For more background, see the rest of my posts on savings bonds.

Comments

  1. Jonathan, seems to me you’d want to use the upcoming six consecutive months of no interest to gracefully exit I-Bonds purchased two or three years ago with a 0% premium over inflation. These are very questionable long-term investments (0% real interest rate); the rationale for buying them initially was short term, and we will be getting a “get out of jail free” card by being able to exit these and forego three months of interest that is 0% anyway.

    • I can certainly understand and support that position, especially if you are truly treating these as short-term instruments in your emergency fund. I now consider my I Bonds to be part of my long-term portfolio and don’t want to sell just yet.

      • Since you can always replace these 0%’ers with I-Bonds you could buy later (subject to annual limits), since you cannot do worse by buying later because the fixed rate cannot go lower than 0%, and since you can buy the inflation rate with a lag (so if inflation spikes you can capitalize on that after the fact by buying I-Bonds), what advantage is there to keeping 0% fixed rate bonds yielding 0% which will cost you a real penalty to close if you wait past this window? Tax considerations seem quite insignificant. So is it a question of the annual limits? Or are you worried that the terms will get worse in the future? Or is it inertia? I’m just trying to understand the motivation for holding these rather than thinning out and waiting for better terms, which you can readily pounce on when they occur. I’ve been buying I-Bonds since you could do so with a cash-back credit card (until the WSJ published an article causing Treasury to shut that cash machine down), and this is the first time I’ve felt compelled by the economics to bail on some of these. But I’ve been reading your blog for some time and I respect your views. So what’s the underlying thinking here?

        • Well, I suppose one reason to keep them is if you are close to holding them 5 years, you remove the 3 month penalty… Not a big factor, but at lease one positive reason to hold.

        • Well, I have bought the annual limit for many years now and plan on continuing doing so, making it difficult to replace them in the future. Also many have non-zero fixed rates, some above 1%.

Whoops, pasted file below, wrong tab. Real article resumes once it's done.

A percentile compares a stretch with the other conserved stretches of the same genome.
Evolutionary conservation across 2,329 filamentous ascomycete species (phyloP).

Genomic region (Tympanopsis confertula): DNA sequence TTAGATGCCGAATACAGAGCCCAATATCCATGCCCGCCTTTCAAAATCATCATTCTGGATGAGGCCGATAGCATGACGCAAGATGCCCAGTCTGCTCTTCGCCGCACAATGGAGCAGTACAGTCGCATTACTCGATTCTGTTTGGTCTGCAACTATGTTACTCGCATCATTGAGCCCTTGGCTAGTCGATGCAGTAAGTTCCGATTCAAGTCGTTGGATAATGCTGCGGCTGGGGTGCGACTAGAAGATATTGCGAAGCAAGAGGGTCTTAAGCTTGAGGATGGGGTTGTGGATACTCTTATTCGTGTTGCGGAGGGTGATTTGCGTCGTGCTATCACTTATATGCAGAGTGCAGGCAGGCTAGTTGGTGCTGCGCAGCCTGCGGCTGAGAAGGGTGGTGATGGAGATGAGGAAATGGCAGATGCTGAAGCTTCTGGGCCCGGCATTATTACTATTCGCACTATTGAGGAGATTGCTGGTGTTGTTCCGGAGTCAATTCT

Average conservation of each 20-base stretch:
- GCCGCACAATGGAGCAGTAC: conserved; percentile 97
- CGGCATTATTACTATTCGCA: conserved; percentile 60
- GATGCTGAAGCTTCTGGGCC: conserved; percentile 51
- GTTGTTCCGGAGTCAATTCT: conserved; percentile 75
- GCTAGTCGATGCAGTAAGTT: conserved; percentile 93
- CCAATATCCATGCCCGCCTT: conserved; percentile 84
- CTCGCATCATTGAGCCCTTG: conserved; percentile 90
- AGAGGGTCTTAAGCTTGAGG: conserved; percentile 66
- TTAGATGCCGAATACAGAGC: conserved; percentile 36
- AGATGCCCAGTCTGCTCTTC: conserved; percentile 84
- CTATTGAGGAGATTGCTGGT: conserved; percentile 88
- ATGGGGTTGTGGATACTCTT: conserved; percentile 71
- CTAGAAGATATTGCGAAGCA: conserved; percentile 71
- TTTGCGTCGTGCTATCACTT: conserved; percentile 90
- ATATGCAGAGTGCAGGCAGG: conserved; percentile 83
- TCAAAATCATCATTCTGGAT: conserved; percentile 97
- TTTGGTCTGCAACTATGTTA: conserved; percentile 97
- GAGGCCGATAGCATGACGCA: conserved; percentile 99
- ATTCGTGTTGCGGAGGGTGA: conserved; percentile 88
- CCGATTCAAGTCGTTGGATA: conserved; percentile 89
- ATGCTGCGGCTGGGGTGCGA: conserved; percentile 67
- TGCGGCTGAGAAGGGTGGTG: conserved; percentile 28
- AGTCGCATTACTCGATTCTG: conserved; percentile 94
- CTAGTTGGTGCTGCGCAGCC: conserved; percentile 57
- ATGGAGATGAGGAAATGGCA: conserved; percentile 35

The main reason that inflation is so low right now is gas prices. If/when they rebound, that will give a boost back to inflation on top of the other stuff. Earning 0% instead of 1% for 6 months just isn’t that bad for me to give up my inflation hedge. I plan to keep buying the max each year as long as the fixed rate is 0% and better than the real yield on a 5-year TIPS which is negative.

          Tax deferral is a big deal if your tax bracket is really high now and probably very low upon withdrawal.

          • Jonathan, please allow me just two observations and I’ll move on (and thank you for your indulgence!). First, the way you are looking at these I-Bonds suggests to me that the 5-year TIPS may not be the appropriate benchmark; you are really a buy and hold investor and might consider benchmarking against 20-or even 30-year TIPS where the real interest rate is positive, albeit not as positive as it used to be (correct me if I’m wrong–not a market I follow). So perhaps liquidating some 0% fixed/penalty-period I-bonds and partially reinvesting in long-term TIPS might actually work better for you, particularly in light of compounding. Second, I wonder–having read your blog for a long time–why you wouldn’t put some $ into EE bonds, since you are very keen on income in retirement and the Treasury market seems to be predicting 3% or less nominal (even as a forward rate, presumably when the Fed is all done with this monkey business) except in the EE’s where you get 3.5% nominal all the way through and the deferral really means something. Very rough back-of-the-envelope stuff in the last sentence, but you know what I mean. Thanks again for your indulgence. I love your blog.